Standards groups seek uniformity

By Jerry W. Kram | June 21, 2007
A flotilla of national and international organizations establishes and monitors quality standards for biofuels, including biodiesel. As the biodiesel industry continues to grow and mature, two major organizations that set quality standards for biodiesel-the European Committee for Standardization (CEN) and ASTM International in the United States-are examining some of their differences to see if they can be harmonized.

There is an incredibly strong international push toward harmonized standards for all renewable fuels, said Stu Porter, biodiesel technical analyst for Ontario-based BBI Biofuels Canada. Given the current differences between CEN and ASTM, harmonization will be a long haul. "We are working toward some consistency of treatment," Porter said. "From an international trade aspect, the closer the specifications are to being the same, the simpler international trade becomes." Porter, also the chairman of the Oxidation Stability and Biodiesel Cleanliness task groups at ASTM, was recently invited to give an update on ASTM biodiesel test method developments to CEN Working Group 19.

Porter said the European biodiesel industry has focused in the past on a single feedstock: rapeseed oil. Meanwhile, the U.S. industry uses a more diverse variety of feedstocks, including soybean oil, animal fat and waste grease. "The United States wanted its standard to be more feedstock-neutral," Porter said.

CEN 14214 was the first biodiesel specification to be created. "The ASTM D 6751 [biodiesel specification] is the new kid on the block," Porter said. "CEN had its specification before biodiesel was even a consideration for ASTM." As the global biodiesel industry continues to work closely with engine manufacturers on biodiesel quality considerations, there has been movement toward harmonizing CEN 14214 with the ASTM D 6751 biodiesel standard.

Some important parts of the standard have already been harmonized. Both organizations now use the same acid number and metal specifications, and ASTM D 6751 now contains an oxidative stability specification "The specifications are much, much closer than they used to be," Porter said.

However, there are still many differences that need to be worked out. CEN's oxidative stability test is a six-hour test, as opposed to the three-hour ASTM test. CEN 14214 applies to B100, whereas ASTM D 6751 doesn't. The European standards have separate maximums for mono-, di- and triglycerides, whereas the ASTM standard only has a bound-glycerin standard. ASTM is developing new rules for particulates that form above the fuel's cloud point. In addition, Porter said CEN is looking at expanding its iodine number spec as it has largely been superseded by the oxidative stability spec. "The key thing is that they are getting much, much closer," he said.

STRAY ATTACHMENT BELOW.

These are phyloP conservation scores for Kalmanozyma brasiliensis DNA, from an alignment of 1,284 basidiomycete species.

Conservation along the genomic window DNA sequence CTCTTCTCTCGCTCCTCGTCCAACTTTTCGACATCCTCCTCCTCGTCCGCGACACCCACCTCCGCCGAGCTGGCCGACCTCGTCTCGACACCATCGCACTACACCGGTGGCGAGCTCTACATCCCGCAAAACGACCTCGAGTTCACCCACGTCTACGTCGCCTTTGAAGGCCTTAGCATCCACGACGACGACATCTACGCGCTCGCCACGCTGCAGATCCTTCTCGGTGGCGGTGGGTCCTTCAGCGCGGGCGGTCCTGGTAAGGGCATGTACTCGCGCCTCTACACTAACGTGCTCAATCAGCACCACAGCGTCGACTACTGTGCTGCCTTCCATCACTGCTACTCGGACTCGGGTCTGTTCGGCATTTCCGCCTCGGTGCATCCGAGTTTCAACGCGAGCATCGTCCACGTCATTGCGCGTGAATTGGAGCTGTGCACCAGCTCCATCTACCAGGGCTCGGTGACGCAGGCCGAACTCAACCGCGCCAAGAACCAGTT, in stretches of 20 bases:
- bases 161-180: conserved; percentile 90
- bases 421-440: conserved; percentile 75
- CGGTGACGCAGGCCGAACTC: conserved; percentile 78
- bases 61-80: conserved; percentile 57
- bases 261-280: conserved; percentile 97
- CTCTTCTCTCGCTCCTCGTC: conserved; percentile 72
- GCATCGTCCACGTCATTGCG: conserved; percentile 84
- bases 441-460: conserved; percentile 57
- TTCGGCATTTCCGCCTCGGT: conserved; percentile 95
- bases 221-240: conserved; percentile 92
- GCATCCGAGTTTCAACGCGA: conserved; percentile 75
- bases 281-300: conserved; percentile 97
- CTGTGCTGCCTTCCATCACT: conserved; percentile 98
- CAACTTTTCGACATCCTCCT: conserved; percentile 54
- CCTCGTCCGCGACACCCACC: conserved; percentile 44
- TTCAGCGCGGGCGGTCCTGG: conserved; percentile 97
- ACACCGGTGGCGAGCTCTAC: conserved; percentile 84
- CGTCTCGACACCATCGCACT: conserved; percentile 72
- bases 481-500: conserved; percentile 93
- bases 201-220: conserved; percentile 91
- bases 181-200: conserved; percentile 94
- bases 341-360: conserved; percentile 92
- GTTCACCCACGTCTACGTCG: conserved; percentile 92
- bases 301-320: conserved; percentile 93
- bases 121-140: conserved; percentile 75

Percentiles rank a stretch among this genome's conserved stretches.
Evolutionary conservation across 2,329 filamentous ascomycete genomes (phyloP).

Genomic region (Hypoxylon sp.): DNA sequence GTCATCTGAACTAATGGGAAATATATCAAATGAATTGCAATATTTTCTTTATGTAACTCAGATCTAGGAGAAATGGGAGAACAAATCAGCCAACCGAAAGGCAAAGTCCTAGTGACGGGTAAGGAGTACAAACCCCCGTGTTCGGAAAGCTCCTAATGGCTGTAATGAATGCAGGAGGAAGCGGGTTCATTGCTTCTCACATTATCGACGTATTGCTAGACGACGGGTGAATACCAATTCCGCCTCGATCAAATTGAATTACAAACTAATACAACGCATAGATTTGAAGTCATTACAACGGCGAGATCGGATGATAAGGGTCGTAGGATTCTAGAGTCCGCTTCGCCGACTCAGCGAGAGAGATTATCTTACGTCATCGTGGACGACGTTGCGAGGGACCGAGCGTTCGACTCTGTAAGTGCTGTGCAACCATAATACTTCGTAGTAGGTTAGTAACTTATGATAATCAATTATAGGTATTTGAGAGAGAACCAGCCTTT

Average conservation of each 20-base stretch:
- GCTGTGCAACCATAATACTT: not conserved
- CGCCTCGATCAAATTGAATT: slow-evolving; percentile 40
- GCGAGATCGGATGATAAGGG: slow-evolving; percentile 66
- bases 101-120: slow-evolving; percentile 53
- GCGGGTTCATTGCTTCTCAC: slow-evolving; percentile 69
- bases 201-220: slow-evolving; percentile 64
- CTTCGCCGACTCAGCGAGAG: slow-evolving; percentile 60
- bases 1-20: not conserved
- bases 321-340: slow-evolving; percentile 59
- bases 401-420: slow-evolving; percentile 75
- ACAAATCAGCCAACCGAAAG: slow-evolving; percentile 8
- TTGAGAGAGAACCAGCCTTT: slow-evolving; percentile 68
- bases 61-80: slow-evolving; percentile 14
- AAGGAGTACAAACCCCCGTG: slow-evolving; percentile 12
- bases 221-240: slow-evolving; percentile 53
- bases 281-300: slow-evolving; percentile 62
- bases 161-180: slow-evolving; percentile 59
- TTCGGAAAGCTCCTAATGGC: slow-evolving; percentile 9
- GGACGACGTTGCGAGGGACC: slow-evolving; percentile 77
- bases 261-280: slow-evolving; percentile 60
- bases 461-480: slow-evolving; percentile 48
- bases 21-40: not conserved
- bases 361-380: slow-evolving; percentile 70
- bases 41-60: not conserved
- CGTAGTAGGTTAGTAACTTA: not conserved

Other national and international standards organizations-including the American National Standards Institute (ANSI), International Standards Organization (ISO) and the National Institute of Standards and Technology (NIST)-have also been involved in meetings and consultations about increasing international trade in biofuels. To that end, Brazil, China, India, South Africa, the United States and the European Union have established an International Biofuels Forum to "meet regularly to discuss ways to promote the sustained use and production of biofuels around the globe."

In May, the ANSI held the inaugural meeting of its Biofuels Standards Panel. Two breakout sessions reviewed the biofuels standardization needs from the field to the plant, and from the plant to end use. Speakers in both sessions addressed various challenges to biofuels standardization, including the many differences in feedstocks, the methods of harvesting and preprocessing those feedstocks, and transportation, among other things.
 
 
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